Liz Ronan

Shawn Xu Lab

210 Washtenaw Ave., 6239 LSI
Ann Arbor, MI 48109-2216



My work seeks to uncover mechanisms by which organisms detect, perceive, and respond to sensory cues in order to adapt and survive in an ever-changing environment. To address these questions, my research in the Shawn Xu lab primarily uses the model organism C. elegans, as these roundworms have a simple nervous system, tractable genetics, and a rich repertoire of behaviors. Our laboratory takes a multidisciplinary approach to understand sensory biology by combining functional imaging, molecular genetics, optogenetics, behavioral analysis, and electrophysiology. My research utilizes these tools to discover basic mechanisms of sensation that are conserved in higher organisms.

My research interests are driven by my curiosity to discover the underlying mechanisms of sensory biology. Basic science research provides the starting platform for understanding the more complex mechanisms that mediate all aspects of physiology, health, and life. I chose to pursue my PhD in MIP at the University of Michigan because of how incredibly supportive and collaborative the environment is for the graduate students.

My long term career interests are to pursue an academic career driving discovery of sensory biology using invertebrate models. This field allows me to apply the scientific method to explore my innate philosophical curiosity of understanding the fundamental mechanisms underlying the nature of sense and perception. This research will also significantly contribute to the advancement of scientific knowledge and human health. I hope to advance public interest and engagement in biomedical research, especially with respect to basic science research.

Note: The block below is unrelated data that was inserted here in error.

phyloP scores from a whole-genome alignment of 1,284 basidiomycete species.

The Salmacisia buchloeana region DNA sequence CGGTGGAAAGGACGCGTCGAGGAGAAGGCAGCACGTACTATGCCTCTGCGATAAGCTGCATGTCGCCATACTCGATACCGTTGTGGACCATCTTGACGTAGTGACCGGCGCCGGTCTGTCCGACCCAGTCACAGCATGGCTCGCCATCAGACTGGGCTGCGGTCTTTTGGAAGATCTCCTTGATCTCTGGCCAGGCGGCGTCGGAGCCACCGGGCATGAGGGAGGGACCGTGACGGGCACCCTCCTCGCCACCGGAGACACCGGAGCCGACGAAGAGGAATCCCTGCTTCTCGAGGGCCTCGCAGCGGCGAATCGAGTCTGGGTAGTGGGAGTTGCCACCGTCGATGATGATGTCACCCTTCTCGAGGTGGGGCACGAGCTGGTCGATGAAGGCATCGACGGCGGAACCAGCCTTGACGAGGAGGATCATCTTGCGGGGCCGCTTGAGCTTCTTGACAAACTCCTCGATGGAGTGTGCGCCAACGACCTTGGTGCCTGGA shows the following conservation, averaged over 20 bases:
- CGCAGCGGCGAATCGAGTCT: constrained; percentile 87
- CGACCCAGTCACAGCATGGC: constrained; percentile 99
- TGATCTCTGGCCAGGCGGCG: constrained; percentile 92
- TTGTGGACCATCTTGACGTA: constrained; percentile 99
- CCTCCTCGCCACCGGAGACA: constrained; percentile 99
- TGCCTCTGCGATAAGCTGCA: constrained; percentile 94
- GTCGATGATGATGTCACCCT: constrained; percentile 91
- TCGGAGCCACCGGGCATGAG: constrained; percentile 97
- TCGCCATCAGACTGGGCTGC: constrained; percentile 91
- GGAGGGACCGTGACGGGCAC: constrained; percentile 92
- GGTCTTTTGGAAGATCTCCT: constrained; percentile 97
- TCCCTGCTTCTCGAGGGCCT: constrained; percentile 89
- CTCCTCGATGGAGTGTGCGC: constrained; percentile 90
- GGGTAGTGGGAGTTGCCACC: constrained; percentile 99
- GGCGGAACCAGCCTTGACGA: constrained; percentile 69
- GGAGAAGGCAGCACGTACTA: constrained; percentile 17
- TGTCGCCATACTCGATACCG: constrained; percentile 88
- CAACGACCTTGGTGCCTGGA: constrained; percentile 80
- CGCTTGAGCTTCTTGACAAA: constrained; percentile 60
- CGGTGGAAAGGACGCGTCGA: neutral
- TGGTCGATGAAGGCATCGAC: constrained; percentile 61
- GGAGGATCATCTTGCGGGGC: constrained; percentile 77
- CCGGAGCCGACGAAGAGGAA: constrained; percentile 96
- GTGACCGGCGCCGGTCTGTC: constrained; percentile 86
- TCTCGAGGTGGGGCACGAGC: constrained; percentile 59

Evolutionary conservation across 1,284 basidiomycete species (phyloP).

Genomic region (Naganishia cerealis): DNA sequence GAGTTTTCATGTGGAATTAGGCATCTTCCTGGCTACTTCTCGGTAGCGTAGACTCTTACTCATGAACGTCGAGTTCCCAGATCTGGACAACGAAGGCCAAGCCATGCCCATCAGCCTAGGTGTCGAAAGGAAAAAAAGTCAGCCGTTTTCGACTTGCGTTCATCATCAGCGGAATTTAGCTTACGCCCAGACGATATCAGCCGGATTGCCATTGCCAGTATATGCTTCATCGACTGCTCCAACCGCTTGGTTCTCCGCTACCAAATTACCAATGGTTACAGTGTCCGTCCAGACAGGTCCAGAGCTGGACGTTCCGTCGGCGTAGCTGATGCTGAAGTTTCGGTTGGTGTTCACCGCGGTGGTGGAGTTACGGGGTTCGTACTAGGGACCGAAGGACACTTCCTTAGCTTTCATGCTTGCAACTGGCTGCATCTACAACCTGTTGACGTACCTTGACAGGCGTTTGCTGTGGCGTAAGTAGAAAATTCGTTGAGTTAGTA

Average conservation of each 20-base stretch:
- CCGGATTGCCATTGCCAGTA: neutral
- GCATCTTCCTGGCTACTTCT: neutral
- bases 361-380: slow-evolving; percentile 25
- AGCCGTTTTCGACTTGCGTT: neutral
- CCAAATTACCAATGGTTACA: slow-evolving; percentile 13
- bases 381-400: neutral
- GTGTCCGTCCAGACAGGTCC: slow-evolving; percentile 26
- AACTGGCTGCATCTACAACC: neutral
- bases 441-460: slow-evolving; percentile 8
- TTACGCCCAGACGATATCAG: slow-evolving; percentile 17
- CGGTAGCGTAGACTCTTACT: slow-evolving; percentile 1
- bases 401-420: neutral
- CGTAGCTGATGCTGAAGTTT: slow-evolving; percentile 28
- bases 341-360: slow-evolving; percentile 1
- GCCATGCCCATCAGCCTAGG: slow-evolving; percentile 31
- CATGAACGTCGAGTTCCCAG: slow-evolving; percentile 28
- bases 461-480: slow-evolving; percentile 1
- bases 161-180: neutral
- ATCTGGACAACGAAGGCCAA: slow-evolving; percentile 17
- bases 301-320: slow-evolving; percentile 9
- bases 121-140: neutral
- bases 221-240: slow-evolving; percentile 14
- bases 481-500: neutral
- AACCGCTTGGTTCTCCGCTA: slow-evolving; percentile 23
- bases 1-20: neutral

Published Articles or Reviews

+co-first authors

  • Gong, J.+, Liu, J.+, Ronan, E.A.+, He, F.+, Cai, W., Fatima, M., Zhang, W., Lee, H., Li, Z., Kim, G.-H., et al. (2019). A Cold-Sensing Receptor Encoded by a Glutamate Receptor Gene. Cell, (174) 1–12.
  • Wescott, S. A., Ronan, E. A., Xu, X.Z.S. (2016). Insulin signaling genes modulate nicotine-induced behavioral responses in Caenorhabditis elegans. Behavioural Pharmacology, 26(7):627-705.
  • Zhang, B., Xiao, R., Ronan, E.A., He, Y., Hsu, A.L., Liu, J., Xu, X.Z.S. (2015). Environmental temperature differentially modulates C. elegans longevity through a thermosensitive TRP channel. Cell Reports, 11(9):1414-1424.
  • Xiao, R., Chun, L., Ronan, E.A., Friedman, D.I., Liu, J., Xu, X.Z.S. (2015). RNAi interrogation of diet modulation of development, metabolism, behavior, and aging in C. elegans. Cell Reports, 11(7):1123-1133.